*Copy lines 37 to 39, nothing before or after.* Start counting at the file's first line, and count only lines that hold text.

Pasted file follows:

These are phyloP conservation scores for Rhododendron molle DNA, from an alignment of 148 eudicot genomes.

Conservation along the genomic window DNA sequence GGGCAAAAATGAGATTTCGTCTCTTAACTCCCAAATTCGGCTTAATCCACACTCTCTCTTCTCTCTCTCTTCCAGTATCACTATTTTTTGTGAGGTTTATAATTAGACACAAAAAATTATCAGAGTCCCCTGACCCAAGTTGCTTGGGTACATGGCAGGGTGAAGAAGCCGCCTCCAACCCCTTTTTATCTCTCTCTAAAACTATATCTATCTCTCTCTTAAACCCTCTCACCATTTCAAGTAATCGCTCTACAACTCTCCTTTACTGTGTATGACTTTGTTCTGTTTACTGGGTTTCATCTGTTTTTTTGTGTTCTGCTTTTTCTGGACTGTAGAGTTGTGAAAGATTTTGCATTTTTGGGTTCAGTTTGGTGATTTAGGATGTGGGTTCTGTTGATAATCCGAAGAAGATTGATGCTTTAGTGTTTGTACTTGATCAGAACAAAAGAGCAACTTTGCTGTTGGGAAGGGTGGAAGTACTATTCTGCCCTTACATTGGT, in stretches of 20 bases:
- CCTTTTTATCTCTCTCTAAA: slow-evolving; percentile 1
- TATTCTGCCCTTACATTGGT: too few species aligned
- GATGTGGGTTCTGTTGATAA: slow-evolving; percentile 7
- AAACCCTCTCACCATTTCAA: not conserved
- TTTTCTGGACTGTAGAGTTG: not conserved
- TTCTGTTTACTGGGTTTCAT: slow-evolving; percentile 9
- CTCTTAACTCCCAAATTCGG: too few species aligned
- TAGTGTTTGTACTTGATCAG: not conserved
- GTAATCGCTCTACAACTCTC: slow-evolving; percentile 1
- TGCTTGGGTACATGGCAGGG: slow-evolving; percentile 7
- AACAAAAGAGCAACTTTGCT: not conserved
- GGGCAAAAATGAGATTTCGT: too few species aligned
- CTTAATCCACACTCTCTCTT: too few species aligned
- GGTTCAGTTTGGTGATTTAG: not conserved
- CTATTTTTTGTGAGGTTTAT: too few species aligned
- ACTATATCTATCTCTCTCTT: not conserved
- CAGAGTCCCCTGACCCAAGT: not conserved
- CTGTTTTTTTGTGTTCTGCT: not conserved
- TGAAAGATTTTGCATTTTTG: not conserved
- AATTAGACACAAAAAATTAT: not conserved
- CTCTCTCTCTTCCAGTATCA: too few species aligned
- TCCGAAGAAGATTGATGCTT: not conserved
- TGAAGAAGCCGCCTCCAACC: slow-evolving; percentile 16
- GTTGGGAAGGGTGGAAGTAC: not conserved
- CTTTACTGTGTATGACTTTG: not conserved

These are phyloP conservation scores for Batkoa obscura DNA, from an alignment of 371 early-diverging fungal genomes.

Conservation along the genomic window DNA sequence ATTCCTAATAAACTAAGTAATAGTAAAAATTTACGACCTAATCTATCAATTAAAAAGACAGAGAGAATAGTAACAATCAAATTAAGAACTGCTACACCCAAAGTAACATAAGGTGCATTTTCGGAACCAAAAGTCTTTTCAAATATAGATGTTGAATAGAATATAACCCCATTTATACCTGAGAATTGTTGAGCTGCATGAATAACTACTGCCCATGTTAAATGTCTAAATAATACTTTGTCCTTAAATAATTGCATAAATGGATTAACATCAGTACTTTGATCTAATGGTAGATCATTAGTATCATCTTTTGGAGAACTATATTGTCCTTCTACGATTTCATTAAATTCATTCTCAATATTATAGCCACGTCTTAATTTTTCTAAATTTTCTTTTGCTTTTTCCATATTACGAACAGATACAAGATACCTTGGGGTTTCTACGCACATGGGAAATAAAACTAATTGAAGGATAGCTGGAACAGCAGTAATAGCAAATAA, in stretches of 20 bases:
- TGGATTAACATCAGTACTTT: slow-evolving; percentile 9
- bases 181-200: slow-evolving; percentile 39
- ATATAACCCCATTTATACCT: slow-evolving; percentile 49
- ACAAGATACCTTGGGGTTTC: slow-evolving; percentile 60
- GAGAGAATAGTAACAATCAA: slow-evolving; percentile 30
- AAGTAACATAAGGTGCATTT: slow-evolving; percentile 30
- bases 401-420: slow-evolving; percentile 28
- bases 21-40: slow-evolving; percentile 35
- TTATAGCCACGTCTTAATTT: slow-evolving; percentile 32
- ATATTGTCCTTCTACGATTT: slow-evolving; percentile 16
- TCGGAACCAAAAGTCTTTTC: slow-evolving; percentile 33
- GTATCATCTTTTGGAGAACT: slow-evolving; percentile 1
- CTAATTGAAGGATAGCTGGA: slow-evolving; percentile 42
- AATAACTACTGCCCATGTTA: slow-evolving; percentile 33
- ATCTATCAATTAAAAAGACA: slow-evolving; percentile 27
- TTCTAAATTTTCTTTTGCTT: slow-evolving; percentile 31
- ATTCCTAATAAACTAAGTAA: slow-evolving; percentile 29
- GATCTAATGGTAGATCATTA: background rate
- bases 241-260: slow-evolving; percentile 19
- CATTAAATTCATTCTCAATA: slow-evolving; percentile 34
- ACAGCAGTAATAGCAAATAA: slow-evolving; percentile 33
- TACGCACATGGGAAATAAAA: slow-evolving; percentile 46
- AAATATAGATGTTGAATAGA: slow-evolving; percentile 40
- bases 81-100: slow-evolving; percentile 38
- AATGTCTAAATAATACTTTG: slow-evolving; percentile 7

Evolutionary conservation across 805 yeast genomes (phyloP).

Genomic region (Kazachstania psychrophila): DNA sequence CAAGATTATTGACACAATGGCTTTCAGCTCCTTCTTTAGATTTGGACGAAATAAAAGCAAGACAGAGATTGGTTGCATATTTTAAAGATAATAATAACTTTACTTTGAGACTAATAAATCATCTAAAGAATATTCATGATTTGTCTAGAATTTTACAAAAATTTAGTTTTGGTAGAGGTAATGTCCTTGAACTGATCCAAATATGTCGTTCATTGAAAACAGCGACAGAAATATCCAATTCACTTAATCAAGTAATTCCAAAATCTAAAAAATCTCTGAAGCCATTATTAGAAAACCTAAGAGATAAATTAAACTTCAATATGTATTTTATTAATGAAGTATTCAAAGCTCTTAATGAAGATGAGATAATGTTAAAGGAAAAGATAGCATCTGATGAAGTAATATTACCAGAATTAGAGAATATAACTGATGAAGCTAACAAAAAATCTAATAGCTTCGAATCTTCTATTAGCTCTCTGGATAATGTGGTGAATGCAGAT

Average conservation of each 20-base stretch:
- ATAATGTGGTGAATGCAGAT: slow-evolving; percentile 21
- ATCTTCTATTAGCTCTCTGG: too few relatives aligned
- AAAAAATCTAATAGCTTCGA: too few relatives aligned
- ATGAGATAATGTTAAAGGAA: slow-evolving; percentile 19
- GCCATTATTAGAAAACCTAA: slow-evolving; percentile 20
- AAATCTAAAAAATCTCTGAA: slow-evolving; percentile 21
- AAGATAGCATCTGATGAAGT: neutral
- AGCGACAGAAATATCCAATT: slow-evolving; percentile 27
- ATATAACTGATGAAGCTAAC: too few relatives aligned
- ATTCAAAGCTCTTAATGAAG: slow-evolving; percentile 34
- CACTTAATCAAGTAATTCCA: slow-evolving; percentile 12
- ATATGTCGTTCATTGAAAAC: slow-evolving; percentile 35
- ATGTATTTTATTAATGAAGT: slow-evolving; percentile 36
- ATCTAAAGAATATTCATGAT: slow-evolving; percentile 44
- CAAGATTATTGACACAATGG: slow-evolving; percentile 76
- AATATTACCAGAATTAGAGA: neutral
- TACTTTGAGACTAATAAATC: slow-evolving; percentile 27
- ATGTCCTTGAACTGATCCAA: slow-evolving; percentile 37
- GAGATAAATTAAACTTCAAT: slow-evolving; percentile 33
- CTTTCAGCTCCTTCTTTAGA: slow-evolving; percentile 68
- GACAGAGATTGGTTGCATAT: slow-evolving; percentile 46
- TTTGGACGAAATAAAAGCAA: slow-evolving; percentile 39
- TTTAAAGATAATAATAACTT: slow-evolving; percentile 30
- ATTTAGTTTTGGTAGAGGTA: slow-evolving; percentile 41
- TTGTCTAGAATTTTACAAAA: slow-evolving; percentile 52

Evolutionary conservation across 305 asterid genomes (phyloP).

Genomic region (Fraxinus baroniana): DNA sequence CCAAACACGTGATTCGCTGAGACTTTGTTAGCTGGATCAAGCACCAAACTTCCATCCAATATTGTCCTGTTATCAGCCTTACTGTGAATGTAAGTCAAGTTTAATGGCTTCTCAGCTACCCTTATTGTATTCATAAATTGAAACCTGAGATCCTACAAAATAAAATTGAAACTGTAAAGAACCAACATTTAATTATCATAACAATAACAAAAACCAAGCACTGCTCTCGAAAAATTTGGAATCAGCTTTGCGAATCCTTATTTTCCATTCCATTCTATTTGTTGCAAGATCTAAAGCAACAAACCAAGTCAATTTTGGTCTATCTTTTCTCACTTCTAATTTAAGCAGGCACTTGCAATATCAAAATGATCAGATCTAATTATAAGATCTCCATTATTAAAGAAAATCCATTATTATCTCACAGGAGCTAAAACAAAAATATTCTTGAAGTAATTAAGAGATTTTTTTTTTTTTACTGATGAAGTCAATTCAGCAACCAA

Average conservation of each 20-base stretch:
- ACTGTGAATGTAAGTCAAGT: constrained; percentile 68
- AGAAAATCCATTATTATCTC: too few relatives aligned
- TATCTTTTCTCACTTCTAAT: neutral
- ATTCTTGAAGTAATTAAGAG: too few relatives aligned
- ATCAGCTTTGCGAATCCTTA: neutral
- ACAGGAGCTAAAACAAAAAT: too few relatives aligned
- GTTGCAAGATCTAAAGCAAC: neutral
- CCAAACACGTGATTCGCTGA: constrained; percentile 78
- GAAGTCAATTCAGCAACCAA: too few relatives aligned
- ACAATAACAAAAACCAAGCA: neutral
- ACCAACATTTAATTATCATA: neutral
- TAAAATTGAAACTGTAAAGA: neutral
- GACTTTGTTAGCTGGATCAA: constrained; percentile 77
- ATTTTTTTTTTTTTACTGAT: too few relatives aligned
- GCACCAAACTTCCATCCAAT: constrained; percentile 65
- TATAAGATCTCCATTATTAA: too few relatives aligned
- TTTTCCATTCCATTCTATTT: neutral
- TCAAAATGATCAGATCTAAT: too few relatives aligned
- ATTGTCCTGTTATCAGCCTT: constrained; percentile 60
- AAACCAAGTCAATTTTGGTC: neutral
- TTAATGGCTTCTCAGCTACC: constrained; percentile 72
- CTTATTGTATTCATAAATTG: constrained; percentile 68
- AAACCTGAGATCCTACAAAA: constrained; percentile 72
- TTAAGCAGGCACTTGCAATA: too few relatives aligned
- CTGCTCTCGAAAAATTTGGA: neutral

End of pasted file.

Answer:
- bases 21-40: slow-evolving; percentile 35
- TTATAGCCACGTCTTAATTT: slow-evolving; percentile 32
- ATATTGTCCTTCTACGATTT: slow-evolving; percentile 16